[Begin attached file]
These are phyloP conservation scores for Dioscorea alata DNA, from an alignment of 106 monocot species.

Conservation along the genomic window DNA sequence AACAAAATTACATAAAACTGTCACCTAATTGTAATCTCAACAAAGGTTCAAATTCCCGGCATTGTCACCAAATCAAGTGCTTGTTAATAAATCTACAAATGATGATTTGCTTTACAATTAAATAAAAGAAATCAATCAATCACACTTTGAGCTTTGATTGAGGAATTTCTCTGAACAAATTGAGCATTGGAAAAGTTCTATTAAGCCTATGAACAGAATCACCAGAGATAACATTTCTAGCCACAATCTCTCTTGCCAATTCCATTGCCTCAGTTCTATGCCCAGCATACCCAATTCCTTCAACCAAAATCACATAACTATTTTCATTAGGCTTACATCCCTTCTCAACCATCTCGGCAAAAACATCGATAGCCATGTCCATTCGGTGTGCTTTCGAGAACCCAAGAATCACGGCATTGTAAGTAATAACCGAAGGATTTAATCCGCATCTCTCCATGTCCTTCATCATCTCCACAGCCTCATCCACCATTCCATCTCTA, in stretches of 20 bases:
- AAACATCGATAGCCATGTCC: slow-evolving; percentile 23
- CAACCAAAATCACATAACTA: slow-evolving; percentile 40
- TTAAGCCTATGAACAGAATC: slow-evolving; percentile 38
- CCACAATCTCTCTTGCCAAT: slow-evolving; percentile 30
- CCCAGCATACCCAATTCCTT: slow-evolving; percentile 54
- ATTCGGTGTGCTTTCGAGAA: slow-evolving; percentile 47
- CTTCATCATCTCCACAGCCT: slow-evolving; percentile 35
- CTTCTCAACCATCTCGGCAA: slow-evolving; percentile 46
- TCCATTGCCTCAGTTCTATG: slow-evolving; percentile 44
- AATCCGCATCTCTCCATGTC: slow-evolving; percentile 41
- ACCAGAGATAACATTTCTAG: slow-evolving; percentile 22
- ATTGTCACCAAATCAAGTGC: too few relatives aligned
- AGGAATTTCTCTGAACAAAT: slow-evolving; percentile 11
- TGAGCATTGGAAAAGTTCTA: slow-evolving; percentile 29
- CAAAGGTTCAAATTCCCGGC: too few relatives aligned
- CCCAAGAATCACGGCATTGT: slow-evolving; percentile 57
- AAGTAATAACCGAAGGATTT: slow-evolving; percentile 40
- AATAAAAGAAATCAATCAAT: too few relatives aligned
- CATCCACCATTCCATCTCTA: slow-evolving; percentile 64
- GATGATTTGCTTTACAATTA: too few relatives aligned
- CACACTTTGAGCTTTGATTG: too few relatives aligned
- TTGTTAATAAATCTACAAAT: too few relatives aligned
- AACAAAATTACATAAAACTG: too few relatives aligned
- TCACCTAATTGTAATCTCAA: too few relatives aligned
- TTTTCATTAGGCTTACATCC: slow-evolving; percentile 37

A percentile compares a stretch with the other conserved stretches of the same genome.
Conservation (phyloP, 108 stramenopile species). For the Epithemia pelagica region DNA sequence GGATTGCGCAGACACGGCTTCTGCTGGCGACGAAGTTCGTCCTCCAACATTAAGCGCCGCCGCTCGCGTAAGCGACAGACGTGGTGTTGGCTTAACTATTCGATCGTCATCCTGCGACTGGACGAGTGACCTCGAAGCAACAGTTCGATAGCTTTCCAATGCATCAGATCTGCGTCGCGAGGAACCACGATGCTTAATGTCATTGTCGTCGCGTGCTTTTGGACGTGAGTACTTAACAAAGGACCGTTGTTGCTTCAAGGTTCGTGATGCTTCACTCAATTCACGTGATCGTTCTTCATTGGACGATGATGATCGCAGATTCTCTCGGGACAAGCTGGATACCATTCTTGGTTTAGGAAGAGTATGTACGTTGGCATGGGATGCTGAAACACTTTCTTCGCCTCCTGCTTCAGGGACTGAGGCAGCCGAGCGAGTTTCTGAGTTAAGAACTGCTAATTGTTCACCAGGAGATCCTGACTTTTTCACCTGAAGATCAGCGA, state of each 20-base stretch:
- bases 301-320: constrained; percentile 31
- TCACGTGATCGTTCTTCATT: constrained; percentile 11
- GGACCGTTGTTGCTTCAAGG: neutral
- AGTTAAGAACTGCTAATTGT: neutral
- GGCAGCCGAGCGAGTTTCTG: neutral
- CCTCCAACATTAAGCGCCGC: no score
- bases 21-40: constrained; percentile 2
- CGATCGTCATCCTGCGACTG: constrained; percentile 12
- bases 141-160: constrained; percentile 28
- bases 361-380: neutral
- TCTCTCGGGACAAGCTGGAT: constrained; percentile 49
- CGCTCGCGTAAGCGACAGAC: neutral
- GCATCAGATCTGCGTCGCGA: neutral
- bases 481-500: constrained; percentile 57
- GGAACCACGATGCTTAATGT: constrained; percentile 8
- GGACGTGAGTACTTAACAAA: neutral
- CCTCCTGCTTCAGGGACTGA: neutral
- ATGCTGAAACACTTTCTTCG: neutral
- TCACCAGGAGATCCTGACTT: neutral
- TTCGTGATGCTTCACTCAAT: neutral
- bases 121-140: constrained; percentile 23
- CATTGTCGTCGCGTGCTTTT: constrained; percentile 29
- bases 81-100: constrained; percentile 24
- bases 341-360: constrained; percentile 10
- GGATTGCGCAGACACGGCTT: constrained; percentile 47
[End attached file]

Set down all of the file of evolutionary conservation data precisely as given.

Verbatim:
These are phyloP conservation scores for Dioscorea alata DNA, from an alignment of 106 monocot species.

Conservation along the genomic window DNA sequence AACAAAATTACATAAAACTGTCACCTAATTGTAATCTCAACAAAGGTTCAAATTCCCGGCATTGTCACCAAATCAAGTGCTTGTTAATAAATCTACAAATGATGATTTGCTTTACAATTAAATAAAAGAAATCAATCAATCACACTTTGAGCTTTGATTGAGGAATTTCTCTGAACAAATTGAGCATTGGAAAAGTTCTATTAAGCCTATGAACAGAATCACCAGAGATAACATTTCTAGCCACAATCTCTCTTGCCAATTCCATTGCCTCAGTTCTATGCCCAGCATACCCAATTCCTTCAACCAAAATCACATAACTATTTTCATTAGGCTTACATCCCTTCTCAACCATCTCGGCAAAAACATCGATAGCCATGTCCATTCGGTGTGCTTTCGAGAACCCAAGAATCACGGCATTGTAAGTAATAACCGAAGGATTTAATCCGCATCTCTCCATGTCCTTCATCATCTCCACAGCCTCATCCACCATTCCATCTCTA, in stretches of 20 bases:
- AAACATCGATAGCCATGTCC: slow-evolving; percentile 23
- CAACCAAAATCACATAACTA: slow-evolving; percentile 40
- TTAAGCCTATGAACAGAATC: slow-evolving; percentile 38
- CCACAATCTCTCTTGCCAAT: slow-evolving; percentile 30
- CCCAGCATACCCAATTCCTT: slow-evolving; percentile 54
- ATTCGGTGTGCTTTCGAGAA: slow-evolving; percentile 47
- CTTCATCATCTCCACAGCCT: slow-evolving; percentile 35
- CTTCTCAACCATCTCGGCAA: slow-evolving; percentile 46
- TCCATTGCCTCAGTTCTATG: slow-evolving; percentile 44
- AATCCGCATCTCTCCATGTC: slow-evolving; percentile 41
- ACCAGAGATAACATTTCTAG: slow-evolving; percentile 22
- ATTGTCACCAAATCAAGTGC: too few relatives aligned
- AGGAATTTCTCTGAACAAAT: slow-evolving; percentile 11
- TGAGCATTGGAAAAGTTCTA: slow-evolving; percentile 29
- CAAAGGTTCAAATTCCCGGC: too few relatives aligned
- CCCAAGAATCACGGCATTGT: slow-evolving; percentile 57
- AAGTAATAACCGAAGGATTT: slow-evolving; percentile 40
- AATAAAAGAAATCAATCAAT: too few relatives aligned
- CATCCACCATTCCATCTCTA: slow-evolving; percentile 64
- GATGATTTGCTTTACAATTA: too few relatives aligned
- CACACTTTGAGCTTTGATTG: too few relatives aligned
- TTGTTAATAAATCTACAAAT: too few relatives aligned
- AACAAAATTACATAAAACTG: too few relatives aligned
- TCACCTAATTGTAATCTCAA: too few relatives aligned
- TTTTCATTAGGCTTACATCC: slow-evolving; percentile 37

A percentile compares a stretch with the other conserved stretches of the same genome.
Conservation (phyloP, 108 stramenopile species). For the Epithemia pelagica region DNA sequence GGATTGCGCAGACACGGCTTCTGCTGGCGACGAAGTTCGTCCTCCAACATTAAGCGCCGCCGCTCGCGTAAGCGACAGACGTGGTGTTGGCTTAACTATTCGATCGTCATCCTGCGACTGGACGAGTGACCTCGAAGCAACAGTTCGATAGCTTTCCAATGCATCAGATCTGCGTCGCGAGGAACCACGATGCTTAATGTCATTGTCGTCGCGTGCTTTTGGACGTGAGTACTTAACAAAGGACCGTTGTTGCTTCAAGGTTCGTGATGCTTCACTCAATTCACGTGATCGTTCTTCATTGGACGATGATGATCGCAGATTCTCTCGGGACAAGCTGGATACCATTCTTGGTTTAGGAAGAGTATGTACGTTGGCATGGGATGCTGAAACACTTTCTTCGCCTCCTGCTTCAGGGACTGAGGCAGCCGAGCGAGTTTCTGAGTTAAGAACTGCTAATTGTTCACCAGGAGATCCTGACTTTTTCACCTGAAGATCAGCGA, state of each 20-base stretch:
- bases 301-320: constrained; percentile 31
- TCACGTGATCGTTCTTCATT: constrained; percentile 11
- GGACCGTTGTTGCTTCAAGG: neutral
- AGTTAAGAACTGCTAATTGT: neutral
- GGCAGCCGAGCGAGTTTCTG: neutral
- CCTCCAACATTAAGCGCCGC: no score
- bases 21-40: constrained; percentile 2
- CGATCGTCATCCTGCGACTG: constrained; percentile 12
- bases 141-160: constrained; percentile 28
- bases 361-380: neutral
- TCTCTCGGGACAAGCTGGAT: constrained; percentile 49
- CGCTCGCGTAAGCGACAGAC: neutral
- GCATCAGATCTGCGTCGCGA: neutral
- bases 481-500: constrained; percentile 57
- GGAACCACGATGCTTAATGT: constrained; percentile 8
- GGACGTGAGTACTTAACAAA: neutral
- CCTCCTGCTTCAGGGACTGA: neutral
- ATGCTGAAACACTTTCTTCG: neutral
- TCACCAGGAGATCCTGACTT: neutral
- TTCGTGATGCTTCACTCAAT: neutral
- bases 121-140: constrained; percentile 23
- CATTGTCGTCGCGTGCTTTT: constrained; percentile 29
- bases 81-100: constrained; percentile 24
- bases 341-360: constrained; percentile 10
- GGATTGCGCAGACACGGCTT: constrained; percentile 47